Alamo cult survivor Benjamin Risha describes horrifying beatings in documentary: 'I wanted to know what life was like beyond this'
Benjamin Risha and his parents (pictured) were members of Tony Alamo's cult. (Courtesy of Benjamin Risha)
Benjamin Risha initially had a seemingly idyllic childhood with horses, swimming pools and 300 peers he considered as brothers and sisters.
He wasn't aware he was being raised in an apocalyptic cult.
Risha and his parents were members of the Tony Alamo Christian Ministries, a group led by ruthless preacher Tony Alamo.
He chose to come forward in a new Investigation Discovery docu-series titled “People Magazine Investigates: Cults,” which explores how destructive and terrifying groups can be to unsuspecting followers and their families.
Tony Alamo is escorted to a waiting police car outside the federal courthouse in Texarkana, Ark. on July 23, 2009. (AP)
Alamo had started out as a street preacher and his apocalyptic ministry grew into a multimillion dollar network before he was convicted of sexually abusing young girls he considered his wives.
He died in 2017 behind bars at age 82.
Risha told Fox News he wanted to clear up some misconceptions about his life within the compound.
“If you look on the Wikipedia page, it claims Tony Alamo took drug addicts off the streets,” he explained. “Really, most of the people there were not drug addicts. Some of them were hippies. They had done drugs. But they weren’t drug addicts. They were people who had a grand idea of creating a utopia where they could live in peace with each other in a commune setting.”
Alamo, who claimed to have been a music promoter with clients such as The Beatles, began preaching on the streets of Hollywood in the 1960s alongside his wife Susan. Initially they attracted hippies and youngsters alienated from their parents.
Risha’s mother, a hippie, was enamored with the group’s musicians and how they attempted to spread a message of bringing peace to the world. She joined the Ministries in 1970 after driving cross-country from New York to California.
Susan Alamo. (ID Network)
In 1974, Risha’s mother was paired with his father for an arranged marriage set up by Alamo and Susan.
“In their opinion, and this was preached throughout my life, Jesus Christ would not come back to Earth unless there was peace between the Arabs and the Jews,” Risha explained. “My dad being an Arab and my mom of Jewish descent, they were forced to be married… My mom didn’t love my dad. She thought he was a funny guy, she liked him, but there was no love there.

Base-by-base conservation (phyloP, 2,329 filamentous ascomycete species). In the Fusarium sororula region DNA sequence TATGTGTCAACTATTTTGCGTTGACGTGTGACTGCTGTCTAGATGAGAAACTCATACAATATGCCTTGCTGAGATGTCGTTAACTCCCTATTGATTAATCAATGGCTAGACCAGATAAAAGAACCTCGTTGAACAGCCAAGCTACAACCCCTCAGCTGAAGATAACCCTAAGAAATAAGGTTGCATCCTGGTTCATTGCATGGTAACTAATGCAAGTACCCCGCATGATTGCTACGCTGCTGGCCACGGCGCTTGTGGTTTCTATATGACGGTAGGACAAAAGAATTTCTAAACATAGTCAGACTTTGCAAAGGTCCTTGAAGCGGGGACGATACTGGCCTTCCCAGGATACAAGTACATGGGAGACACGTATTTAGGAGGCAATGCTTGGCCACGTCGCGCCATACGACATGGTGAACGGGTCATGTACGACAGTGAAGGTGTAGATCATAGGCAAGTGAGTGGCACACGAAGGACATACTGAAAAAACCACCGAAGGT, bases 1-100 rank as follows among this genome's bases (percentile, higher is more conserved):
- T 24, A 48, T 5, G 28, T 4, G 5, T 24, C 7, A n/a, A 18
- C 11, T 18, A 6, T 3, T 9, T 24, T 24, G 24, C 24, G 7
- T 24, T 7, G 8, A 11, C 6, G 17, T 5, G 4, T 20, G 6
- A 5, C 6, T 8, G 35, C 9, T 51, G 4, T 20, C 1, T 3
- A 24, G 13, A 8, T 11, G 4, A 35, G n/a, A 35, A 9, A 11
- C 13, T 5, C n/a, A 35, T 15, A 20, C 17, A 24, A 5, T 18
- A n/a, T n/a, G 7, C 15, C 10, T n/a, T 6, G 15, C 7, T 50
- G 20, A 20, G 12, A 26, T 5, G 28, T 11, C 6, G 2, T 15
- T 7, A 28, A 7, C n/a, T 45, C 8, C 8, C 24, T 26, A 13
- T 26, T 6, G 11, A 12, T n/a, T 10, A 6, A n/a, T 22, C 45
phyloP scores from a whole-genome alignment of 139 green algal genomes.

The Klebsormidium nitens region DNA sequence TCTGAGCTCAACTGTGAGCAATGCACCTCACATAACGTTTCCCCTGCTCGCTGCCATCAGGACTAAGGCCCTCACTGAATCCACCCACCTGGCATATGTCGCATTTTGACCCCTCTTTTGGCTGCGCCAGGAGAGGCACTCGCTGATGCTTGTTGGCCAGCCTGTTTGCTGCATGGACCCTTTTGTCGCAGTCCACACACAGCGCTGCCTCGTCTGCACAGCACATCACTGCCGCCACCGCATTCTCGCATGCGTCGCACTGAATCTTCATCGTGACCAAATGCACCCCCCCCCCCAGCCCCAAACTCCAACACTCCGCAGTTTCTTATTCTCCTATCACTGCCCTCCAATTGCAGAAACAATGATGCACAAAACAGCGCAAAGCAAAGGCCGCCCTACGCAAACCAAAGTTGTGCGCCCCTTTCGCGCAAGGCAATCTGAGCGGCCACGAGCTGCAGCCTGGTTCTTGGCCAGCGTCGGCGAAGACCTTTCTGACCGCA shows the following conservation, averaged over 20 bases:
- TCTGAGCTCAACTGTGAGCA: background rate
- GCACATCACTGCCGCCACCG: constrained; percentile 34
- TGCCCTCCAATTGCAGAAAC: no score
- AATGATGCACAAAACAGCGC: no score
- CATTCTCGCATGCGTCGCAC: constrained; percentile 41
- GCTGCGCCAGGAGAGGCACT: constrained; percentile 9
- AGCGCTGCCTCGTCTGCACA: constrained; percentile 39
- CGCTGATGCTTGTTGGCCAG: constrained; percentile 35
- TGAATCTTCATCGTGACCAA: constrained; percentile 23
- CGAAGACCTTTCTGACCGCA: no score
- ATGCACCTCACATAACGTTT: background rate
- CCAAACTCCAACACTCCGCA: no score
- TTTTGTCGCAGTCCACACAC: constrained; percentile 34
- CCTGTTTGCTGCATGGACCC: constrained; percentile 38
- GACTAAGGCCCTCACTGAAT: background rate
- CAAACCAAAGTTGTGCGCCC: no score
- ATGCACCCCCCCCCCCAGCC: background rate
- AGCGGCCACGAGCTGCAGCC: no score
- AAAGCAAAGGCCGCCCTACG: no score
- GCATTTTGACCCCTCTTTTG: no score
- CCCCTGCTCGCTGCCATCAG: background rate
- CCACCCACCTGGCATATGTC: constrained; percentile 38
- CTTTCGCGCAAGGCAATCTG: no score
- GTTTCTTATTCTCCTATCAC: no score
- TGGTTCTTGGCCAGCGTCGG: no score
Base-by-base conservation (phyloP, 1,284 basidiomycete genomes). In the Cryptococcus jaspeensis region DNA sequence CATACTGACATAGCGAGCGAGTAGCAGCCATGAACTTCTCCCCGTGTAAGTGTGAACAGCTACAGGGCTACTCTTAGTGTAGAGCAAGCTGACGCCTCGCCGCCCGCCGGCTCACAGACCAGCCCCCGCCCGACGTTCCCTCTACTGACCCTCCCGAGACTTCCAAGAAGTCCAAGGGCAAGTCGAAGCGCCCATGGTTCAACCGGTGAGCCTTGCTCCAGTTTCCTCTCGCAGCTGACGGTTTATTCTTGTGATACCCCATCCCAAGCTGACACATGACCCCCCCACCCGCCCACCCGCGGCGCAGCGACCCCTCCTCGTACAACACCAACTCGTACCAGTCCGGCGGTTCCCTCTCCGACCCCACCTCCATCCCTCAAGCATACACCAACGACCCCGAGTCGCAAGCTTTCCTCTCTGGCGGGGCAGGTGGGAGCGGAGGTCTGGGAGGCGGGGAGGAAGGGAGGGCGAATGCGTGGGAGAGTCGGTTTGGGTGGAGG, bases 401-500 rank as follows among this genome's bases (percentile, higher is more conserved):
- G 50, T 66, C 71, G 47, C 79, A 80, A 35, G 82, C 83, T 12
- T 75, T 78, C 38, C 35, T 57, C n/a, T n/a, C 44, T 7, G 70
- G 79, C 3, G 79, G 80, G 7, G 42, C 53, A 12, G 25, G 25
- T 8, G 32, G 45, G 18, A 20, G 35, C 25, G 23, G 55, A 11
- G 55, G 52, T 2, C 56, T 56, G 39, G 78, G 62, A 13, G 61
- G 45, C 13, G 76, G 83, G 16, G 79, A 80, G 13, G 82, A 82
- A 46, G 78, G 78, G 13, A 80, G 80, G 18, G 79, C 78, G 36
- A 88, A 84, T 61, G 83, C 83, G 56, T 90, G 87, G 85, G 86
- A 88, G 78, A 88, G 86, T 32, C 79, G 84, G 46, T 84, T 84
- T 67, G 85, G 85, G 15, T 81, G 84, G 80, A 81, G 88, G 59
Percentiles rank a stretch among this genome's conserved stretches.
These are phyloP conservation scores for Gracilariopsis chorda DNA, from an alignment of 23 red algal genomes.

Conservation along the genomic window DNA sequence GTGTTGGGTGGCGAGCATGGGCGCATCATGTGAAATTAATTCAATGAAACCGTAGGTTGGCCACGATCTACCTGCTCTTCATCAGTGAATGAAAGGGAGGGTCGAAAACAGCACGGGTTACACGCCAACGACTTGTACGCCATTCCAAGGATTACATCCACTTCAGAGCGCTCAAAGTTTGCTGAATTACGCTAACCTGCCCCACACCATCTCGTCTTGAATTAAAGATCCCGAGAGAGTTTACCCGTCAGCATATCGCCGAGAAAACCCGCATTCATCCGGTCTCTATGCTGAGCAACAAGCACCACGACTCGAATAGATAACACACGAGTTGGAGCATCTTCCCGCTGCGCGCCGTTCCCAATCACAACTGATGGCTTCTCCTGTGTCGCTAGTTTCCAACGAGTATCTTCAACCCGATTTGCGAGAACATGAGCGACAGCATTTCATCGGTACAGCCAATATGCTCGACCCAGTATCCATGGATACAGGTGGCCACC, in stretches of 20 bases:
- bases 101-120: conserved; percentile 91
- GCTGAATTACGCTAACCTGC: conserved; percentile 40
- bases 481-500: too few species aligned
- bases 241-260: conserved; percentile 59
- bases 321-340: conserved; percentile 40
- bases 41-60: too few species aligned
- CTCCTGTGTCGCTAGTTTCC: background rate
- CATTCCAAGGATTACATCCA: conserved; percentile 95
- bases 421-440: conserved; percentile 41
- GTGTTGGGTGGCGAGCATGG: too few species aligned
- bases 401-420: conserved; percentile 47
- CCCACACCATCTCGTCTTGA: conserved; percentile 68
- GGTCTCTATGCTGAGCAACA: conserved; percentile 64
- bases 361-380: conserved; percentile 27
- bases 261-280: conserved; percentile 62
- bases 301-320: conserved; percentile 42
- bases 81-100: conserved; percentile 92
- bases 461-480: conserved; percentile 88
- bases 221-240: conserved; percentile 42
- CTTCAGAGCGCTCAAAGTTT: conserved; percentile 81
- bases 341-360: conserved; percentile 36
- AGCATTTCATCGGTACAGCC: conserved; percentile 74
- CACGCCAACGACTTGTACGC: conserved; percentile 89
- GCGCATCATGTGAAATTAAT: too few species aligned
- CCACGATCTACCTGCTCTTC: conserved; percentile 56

“Tony and Susan Alamo broke her… She flat out said no… But then they sent her to work in these rose fields in Bakersfield. She would work for hours and come home with bloody hands… She gave in. She agreed to marry my dad.”
Risha’s parents weren’t the only couple forced to pair up within the Ministries by the Alamos.
“They would pair up people that didn’t like each other,” he explained. “It’s a really weird thing. There would be people in this group that really loved each other. But they said ‘No, no no.'
Benjamin Risha and his father. (Courtesy of Benjamin Risha)
"And if they left or were kicked out, [the Alamos] got to keep their child… I think a lot of people knew Tony and Susan had ulterior motives, but they went along with it because they hoped they could change it. But over time, they couldn’t.”
Witnesses claimed Alamo made all the key decisions in the compound, including what children were taught in schools, who received clothes and who was allowed to eat.
Risha would end up being adopted by the Alamos after his parents escaped the church. His mother left when he was six months old in 1975 and his father would follow in 1984. And while Risha described Susan as “an angel” who prayed with him every night, it wouldn’t take long for him to notice Alamo wasn’t a loving father figure.
“When I was about 4 years old, they had this jewelry box,” he recalled. “I dropped it... The jewels fell out. I tried to put them back in the box, but I just couldn’t. I remember Tony just calling me a thief and yanking me up by my arm. He dislocated my arm… I remember Susan laying it into him, calling him an idiot, kicking him out of the house for the night.”